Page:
I have outlined the thought process below for each lick, and I hope this might give you some inspiration or fresh ideas for putting something new into your own playing. Have a go at the licks, but more importantly understand the concepts and try to apply them in your own playing. I have also written the names of some players to check out who use the concepts explained in that lick.
- Lick #1: Ah minor pentatonic, the guitarist’s oldest friend! And with good reason. No matter how many other scales you know, going back to just good old minor pentatonic always sounds great! The idea behind this lick is not just confining yourself to one area of the fretboard. Here we have position shifts within the scale and string skips, which are a great way of adding interest to your lines. The lick is also played using 8th note triplets, and when coupled with a two note per string lick, gives a cool rhythmic displacement. So much going on in one little lick! Check out: Eric Johnson.
- Lick #2: This is a country style like. The new thing here is hybrid picking, which is used by many country players. This involves using the pick and fingers of your picking hand. Put together with a nice twangy tone it can give a real snap to your notes, as well as giving you the ability to play un-conventional lines a lot quicker and smoother. Be sure to follow the pick and finger recommendations on the tab for best results. Check out: Albert Lee, Danny Gatton.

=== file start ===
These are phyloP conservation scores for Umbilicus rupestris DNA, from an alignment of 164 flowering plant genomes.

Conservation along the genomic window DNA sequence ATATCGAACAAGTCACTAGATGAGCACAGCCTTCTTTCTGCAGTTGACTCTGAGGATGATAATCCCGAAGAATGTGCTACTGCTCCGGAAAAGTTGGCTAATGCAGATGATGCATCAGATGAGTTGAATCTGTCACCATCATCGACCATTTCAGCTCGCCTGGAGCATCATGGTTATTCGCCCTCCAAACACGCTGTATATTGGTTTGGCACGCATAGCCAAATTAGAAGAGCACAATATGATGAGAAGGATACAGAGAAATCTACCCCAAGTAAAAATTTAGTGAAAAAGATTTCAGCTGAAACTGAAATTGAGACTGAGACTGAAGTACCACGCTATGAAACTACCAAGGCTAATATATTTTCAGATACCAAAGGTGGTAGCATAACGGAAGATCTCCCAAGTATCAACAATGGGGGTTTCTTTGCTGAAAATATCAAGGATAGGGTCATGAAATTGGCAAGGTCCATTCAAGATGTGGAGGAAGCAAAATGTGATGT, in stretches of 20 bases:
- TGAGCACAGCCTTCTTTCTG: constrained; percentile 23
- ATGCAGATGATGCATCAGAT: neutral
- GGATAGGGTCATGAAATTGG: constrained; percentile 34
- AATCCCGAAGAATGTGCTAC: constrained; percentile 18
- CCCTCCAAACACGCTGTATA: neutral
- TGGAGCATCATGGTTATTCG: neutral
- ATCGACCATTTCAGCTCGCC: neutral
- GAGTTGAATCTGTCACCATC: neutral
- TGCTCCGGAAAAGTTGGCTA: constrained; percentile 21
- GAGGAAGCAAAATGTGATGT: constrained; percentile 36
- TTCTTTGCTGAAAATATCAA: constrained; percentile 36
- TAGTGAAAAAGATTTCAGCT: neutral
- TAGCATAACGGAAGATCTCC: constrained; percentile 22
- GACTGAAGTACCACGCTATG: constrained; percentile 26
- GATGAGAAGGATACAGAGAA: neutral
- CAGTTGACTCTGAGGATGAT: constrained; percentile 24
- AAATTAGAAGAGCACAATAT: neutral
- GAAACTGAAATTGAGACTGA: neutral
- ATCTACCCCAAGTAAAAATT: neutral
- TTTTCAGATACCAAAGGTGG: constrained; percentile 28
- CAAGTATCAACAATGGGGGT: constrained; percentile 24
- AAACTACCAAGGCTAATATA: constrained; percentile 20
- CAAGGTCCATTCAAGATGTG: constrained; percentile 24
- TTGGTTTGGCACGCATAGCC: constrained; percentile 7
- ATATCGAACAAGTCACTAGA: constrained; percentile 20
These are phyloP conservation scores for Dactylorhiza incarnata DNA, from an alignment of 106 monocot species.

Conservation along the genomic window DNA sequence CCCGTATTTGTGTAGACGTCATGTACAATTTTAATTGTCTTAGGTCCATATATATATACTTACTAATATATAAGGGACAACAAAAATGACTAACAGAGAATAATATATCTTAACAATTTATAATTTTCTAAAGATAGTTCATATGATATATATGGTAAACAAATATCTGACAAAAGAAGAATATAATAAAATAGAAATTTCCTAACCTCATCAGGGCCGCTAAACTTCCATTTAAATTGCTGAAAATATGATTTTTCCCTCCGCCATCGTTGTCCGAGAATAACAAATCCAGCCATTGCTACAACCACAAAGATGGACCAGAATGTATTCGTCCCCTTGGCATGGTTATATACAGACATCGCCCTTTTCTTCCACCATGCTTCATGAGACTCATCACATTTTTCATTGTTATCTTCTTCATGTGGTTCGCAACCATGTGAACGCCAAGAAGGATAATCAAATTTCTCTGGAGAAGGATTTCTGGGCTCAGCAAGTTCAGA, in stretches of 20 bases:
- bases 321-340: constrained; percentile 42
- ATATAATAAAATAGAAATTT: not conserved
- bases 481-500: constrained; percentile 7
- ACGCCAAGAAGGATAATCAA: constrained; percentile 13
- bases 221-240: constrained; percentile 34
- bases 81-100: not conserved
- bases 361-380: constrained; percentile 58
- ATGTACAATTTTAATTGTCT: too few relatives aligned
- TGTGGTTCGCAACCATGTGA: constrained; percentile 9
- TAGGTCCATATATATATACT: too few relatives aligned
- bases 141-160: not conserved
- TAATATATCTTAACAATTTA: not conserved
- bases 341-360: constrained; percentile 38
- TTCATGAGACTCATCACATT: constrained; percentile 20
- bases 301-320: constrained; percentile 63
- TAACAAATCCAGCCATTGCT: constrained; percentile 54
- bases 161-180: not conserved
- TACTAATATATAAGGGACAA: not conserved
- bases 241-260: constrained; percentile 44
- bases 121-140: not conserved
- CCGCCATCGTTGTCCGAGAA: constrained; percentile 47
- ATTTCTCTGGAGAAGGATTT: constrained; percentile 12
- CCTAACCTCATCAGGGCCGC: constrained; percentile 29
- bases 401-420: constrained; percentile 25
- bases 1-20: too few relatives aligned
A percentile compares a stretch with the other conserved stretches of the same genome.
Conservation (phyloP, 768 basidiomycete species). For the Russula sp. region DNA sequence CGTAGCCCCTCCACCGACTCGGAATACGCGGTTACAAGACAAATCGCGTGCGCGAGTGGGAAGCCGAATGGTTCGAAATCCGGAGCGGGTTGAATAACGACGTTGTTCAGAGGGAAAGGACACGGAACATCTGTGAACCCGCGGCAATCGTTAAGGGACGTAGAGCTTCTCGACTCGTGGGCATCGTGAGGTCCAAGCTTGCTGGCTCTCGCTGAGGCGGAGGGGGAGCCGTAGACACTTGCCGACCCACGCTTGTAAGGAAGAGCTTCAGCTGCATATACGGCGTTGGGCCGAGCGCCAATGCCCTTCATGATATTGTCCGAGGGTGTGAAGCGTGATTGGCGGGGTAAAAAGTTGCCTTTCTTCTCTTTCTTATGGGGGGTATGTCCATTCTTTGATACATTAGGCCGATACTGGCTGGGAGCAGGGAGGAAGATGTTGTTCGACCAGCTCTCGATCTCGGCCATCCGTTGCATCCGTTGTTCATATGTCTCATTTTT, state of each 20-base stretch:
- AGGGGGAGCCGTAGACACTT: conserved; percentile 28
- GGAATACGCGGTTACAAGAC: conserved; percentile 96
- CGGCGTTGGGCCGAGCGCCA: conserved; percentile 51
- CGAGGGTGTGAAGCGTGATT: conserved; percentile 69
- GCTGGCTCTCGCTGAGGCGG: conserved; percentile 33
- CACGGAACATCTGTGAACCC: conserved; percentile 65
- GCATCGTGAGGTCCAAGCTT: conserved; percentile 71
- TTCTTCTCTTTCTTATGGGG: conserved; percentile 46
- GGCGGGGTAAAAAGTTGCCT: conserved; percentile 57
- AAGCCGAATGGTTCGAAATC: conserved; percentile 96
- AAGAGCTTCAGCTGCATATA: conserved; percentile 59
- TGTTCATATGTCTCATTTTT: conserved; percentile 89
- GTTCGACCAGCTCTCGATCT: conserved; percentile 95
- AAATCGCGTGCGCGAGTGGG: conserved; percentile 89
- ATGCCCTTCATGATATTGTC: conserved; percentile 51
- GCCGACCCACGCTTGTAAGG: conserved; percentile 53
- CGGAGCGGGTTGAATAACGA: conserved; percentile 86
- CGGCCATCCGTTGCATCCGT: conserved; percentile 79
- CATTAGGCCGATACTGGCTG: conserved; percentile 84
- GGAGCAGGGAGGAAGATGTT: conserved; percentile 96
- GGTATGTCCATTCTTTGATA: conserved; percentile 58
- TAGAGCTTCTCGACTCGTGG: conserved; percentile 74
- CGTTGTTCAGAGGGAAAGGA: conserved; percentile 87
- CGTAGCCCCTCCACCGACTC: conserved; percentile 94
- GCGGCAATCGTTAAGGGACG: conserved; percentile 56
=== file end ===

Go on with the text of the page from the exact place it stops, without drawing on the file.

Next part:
- Lick #3: Applying different arpeggios is the concept behind this lick. The backing track is just a static C major vamp. This doesn’t give you much harmonic content to play around with. However, you can imply many different harmonies over a static chord. If one is familiar with the harmonised major scale (major, minor, minor, major, dominant, minor, diminished) then you can use all these arpeggios/triads and more. This little lick uses C Major 7, F Major 7, G7 and E minor 7 arpeggios to give a very modern sound, as all these chords are contained within C Major. Check out: Frank Gambale.